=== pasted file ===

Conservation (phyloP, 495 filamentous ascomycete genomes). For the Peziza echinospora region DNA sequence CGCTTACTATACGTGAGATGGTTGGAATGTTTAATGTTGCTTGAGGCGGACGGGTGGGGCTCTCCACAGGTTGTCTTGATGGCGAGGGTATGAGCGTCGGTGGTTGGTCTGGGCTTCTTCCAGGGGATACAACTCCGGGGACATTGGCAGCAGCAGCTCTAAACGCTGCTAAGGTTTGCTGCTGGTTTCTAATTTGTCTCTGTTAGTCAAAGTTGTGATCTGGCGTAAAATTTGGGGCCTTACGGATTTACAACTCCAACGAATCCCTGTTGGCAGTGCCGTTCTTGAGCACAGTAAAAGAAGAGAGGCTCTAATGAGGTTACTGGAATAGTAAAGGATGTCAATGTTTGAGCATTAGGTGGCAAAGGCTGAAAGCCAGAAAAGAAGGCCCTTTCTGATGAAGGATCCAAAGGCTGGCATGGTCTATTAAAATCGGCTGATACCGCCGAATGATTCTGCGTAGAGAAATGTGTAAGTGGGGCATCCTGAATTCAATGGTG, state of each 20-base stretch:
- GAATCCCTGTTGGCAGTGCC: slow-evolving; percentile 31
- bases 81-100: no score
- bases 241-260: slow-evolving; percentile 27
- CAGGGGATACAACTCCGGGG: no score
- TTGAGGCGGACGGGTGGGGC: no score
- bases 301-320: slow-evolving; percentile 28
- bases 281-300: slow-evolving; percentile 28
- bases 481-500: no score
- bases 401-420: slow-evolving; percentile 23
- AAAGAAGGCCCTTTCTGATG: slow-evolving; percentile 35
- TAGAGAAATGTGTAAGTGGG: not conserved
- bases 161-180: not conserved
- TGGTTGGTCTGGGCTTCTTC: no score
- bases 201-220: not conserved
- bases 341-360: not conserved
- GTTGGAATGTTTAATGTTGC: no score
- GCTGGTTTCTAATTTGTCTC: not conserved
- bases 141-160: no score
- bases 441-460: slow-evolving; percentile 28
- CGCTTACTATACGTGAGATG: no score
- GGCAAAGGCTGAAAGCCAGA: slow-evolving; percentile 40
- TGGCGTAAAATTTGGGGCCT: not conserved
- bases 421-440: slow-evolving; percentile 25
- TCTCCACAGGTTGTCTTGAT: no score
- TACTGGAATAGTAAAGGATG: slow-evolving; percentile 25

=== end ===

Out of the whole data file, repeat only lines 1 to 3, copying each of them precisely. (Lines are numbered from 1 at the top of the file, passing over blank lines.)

Conservation (phyloP, 495 filamentous ascomycete genomes). For the Peziza echinospora region DNA sequence CGCTTACTATACGTGAGATGGTTGGAATGTTTAATGTTGCTTGAGGCGGACGGGTGGGGCTCTCCACAGGTTGTCTTGATGGCGAGGGTATGAGCGTCGGTGGTTGGTCTGGGCTTCTTCCAGGGGATACAACTCCGGGGACATTGGCAGCAGCAGCTCTAAACGCTGCTAAGGTTTGCTGCTGGTTTCTAATTTGTCTCTGTTAGTCAAAGTTGTGATCTGGCGTAAAATTTGGGGCCTTACGGATTTACAACTCCAACGAATCCCTGTTGGCAGTGCCGTTCTTGAGCACAGTAAAAGAAGAGAGGCTCTAATGAGGTTACTGGAATAGTAAAGGATGTCAATGTTTGAGCATTAGGTGGCAAAGGCTGAAAGCCAGAAAAGAAGGCCCTTTCTGATGAAGGATCCAAAGGCTGGCATGGTCTATTAAAATCGGCTGATACCGCCGAATGATTCTGCGTAGAGAAATGTGTAAGTGGGGCATCCTGAATTCAATGGTG, state of each 20-base stretch:
- GAATCCCTGTTGGCAGTGCC: slow-evolving; percentile 31
- bases 81-100: no score